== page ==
Clove oil contains some substances believed to be carcinogenic and should be handled with care.
Pressurized carbon dioxide vigorously bubbled through water for at least 30 seconds will quickly displace dissolved oxygen. A fish placed in such a container will quickly become unconscious and soon die, assuming the fish cannot breathe atmospheric air (many freshwater fish can: check before using this method). Once death is verified, the fish can be removed.
Note that this is not the same thing as methods based on Alka-Seltzer tablets or carbonated drinking water, neither of which will produce the environmental conditions described. Such methods have not been proven to be humane, are not used by vets and cannot be recommended here.
By administering an overdose of an anesthetic, vets can ensure that large fish are humanely euthanized. This is the method recommended for use with large fish, such as koi, oscars and saltwater angelfish. Because large fish will be stressed by being caught and transported to a veterinarian, the vet may need to visit the fishkeeper’s home and euthanize the fish there.
A variety of anesthetics have been used for this purpose, including 2-phenoxyethanol (bath, 0.3 to 0.4 mg/liter); benzocaine hydrochloride (bath, at least 250 mg/liter); sodium pentobarbital (injection, 60 to 100 mg/kg body weight); tricaine methanesulphonate, also known as MS222 (bath, 300 mg/liter). Because tricaine methanesulphonate is acidic, it will need to be used alongside an appropriate pH buffer. You need a pH buffer if you have fish from a non-acidic aquarium. Taking a marine fish from an aquarium at pH 8.5 and dumping it into a bath containing MS222 solution at around pH 6.5 will be intensely stressful. So if using this chemical, buffer the water to the correct pH before adding the fish.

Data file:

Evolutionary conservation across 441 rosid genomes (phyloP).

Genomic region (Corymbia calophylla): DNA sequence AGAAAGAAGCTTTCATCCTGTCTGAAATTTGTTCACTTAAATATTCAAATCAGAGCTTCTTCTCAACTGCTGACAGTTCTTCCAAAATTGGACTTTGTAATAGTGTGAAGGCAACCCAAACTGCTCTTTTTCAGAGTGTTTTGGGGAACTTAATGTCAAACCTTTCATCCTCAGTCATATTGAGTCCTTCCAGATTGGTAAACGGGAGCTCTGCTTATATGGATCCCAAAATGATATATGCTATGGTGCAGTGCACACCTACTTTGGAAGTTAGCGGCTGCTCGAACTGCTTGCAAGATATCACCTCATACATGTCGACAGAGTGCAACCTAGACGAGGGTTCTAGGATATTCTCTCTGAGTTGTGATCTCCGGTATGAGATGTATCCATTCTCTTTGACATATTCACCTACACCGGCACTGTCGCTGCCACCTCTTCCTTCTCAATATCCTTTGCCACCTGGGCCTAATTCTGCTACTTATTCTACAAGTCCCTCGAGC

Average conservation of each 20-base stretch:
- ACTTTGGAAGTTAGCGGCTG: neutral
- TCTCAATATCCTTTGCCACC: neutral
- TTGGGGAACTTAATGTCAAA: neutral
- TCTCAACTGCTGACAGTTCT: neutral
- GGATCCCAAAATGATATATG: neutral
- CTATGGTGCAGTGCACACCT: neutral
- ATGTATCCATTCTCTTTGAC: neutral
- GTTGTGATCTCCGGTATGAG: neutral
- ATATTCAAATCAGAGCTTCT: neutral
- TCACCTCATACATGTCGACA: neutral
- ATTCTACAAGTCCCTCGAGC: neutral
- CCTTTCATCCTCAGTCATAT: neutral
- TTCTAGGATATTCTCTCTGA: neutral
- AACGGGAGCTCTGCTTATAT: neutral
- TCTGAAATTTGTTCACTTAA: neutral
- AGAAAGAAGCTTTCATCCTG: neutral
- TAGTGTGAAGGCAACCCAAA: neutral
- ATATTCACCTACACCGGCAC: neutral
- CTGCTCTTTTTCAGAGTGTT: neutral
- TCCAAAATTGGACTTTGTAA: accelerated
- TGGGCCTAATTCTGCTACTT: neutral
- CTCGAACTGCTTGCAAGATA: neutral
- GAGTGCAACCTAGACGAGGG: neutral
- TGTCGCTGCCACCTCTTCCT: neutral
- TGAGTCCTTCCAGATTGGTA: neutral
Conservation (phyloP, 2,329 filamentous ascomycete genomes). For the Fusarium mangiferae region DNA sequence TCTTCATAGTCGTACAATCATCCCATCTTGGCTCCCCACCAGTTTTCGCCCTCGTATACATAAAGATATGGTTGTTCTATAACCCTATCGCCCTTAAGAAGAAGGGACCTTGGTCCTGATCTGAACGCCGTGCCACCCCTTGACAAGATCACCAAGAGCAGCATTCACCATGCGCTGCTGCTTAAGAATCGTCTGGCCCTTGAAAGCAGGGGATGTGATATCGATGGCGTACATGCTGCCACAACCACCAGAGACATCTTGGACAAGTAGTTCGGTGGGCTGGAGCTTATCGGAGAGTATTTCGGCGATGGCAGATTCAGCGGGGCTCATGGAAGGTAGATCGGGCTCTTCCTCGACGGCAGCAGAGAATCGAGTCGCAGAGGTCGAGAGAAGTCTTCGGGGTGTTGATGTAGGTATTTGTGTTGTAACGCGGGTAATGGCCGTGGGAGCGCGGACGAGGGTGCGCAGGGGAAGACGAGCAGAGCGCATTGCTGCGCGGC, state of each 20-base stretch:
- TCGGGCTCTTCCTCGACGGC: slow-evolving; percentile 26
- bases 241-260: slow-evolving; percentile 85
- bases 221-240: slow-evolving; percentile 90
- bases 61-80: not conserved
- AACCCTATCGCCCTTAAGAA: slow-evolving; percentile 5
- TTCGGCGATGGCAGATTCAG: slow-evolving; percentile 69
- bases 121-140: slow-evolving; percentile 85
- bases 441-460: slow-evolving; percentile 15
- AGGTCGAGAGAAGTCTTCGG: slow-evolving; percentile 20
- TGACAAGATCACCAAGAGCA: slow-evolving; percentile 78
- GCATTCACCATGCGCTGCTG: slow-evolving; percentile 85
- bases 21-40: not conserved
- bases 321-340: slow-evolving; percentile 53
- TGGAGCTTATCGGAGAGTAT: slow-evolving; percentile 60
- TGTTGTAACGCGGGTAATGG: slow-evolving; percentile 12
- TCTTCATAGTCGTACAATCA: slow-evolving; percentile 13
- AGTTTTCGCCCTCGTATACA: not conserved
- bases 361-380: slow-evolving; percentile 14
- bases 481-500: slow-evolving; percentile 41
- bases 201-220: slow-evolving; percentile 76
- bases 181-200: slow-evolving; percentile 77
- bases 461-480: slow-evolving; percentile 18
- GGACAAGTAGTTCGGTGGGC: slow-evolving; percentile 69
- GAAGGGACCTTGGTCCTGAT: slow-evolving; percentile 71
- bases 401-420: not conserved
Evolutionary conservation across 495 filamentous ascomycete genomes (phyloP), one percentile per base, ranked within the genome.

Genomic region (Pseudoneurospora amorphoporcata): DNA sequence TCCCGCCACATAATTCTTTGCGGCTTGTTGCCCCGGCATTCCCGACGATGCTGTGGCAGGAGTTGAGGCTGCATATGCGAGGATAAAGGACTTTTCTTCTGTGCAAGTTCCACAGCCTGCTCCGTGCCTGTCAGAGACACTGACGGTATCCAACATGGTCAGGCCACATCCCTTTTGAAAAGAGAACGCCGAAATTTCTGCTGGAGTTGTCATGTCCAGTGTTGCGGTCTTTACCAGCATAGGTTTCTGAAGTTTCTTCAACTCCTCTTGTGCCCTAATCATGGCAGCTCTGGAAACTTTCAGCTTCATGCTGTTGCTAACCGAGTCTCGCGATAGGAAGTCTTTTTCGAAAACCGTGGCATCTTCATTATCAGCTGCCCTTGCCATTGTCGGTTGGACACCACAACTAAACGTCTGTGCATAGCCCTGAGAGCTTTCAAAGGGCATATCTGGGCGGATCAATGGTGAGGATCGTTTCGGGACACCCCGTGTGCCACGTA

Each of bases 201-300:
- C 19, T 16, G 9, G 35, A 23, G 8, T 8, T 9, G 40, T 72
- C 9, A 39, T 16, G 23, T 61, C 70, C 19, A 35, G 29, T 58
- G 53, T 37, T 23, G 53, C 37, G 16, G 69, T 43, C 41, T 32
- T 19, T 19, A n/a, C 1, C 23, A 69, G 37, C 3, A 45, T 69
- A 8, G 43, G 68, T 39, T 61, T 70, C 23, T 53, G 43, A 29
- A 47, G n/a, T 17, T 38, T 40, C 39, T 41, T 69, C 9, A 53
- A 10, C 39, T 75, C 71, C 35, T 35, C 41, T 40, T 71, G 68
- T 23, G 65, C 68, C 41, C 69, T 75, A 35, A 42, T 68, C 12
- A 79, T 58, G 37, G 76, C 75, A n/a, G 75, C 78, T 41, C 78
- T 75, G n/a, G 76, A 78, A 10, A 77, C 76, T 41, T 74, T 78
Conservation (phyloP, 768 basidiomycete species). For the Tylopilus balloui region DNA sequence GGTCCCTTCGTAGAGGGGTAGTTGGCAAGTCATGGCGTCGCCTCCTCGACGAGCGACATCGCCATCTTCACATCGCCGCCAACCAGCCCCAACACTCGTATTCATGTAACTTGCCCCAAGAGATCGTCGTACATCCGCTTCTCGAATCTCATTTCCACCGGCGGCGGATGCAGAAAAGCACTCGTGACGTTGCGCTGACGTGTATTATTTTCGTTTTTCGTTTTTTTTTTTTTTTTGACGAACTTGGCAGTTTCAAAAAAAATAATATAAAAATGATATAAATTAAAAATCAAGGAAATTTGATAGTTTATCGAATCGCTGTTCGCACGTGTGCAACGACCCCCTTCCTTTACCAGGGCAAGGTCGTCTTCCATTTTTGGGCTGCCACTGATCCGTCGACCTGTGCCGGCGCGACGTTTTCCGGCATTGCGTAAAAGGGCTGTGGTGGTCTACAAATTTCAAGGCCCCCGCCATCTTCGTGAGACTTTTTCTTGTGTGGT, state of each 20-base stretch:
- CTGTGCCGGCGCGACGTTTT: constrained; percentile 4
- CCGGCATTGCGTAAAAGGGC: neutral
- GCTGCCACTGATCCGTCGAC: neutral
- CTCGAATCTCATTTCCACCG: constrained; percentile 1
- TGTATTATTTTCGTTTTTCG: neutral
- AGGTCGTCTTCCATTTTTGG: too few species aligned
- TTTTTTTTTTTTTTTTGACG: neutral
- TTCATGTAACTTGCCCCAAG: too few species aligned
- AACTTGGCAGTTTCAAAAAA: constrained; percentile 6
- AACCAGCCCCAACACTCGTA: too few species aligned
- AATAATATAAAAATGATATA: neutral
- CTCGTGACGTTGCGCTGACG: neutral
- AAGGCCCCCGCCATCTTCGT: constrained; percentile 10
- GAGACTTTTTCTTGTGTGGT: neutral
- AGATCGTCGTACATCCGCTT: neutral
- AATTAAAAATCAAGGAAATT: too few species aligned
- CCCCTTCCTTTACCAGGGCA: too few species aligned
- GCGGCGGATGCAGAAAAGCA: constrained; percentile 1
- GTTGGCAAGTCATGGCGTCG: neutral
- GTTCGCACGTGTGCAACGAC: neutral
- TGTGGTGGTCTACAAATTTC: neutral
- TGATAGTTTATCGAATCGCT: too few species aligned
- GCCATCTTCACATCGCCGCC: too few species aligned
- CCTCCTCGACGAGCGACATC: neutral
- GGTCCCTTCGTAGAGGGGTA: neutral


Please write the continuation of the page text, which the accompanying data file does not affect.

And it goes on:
It may take more than 30 minutes for death to occur, and it is recommended that fish be left in anesthetic baths for at least 2 hours to be sure. Death will need to be verified before the fish is removed.
Disposing of Dead Fish
Dead fish should not be flushed. The body can be burned, disposed of in the household trash or buried in the garden away from bodies of water. If placed in the trash, wrap the body in paper or plastic film to prevent it from being consumed by rats, cats and other garbage feeders. If buried in the garden, place the body deep enough underground that scavengers will not unearth it.
Neale Monks studied zoology at the University of Aberdeen in the north of Scotland and obtained his Ph.D. at the Natural History Museum in London. He's also been a marine biologist, a high school teacher, a university professor and a museum's exhibit designer. But his real love has always been tropical fish. His particular interest in brackish water fish culminated in his editing of the first encyclopaedic book on the topic, 'Brackish-Water Fishes', published by TFH in 2007. Neale regularly contributes to all the major English-language fishkeeping magazines, focusing especially on community tanks, biotopes, healthcare and water chemistry issues. After living in London and then for a while in Lincoln, Nebraska, Neale now lives in a quaint cottage in a pretty market town in Hertfordshire, England, where he divides his time between teaching and writing.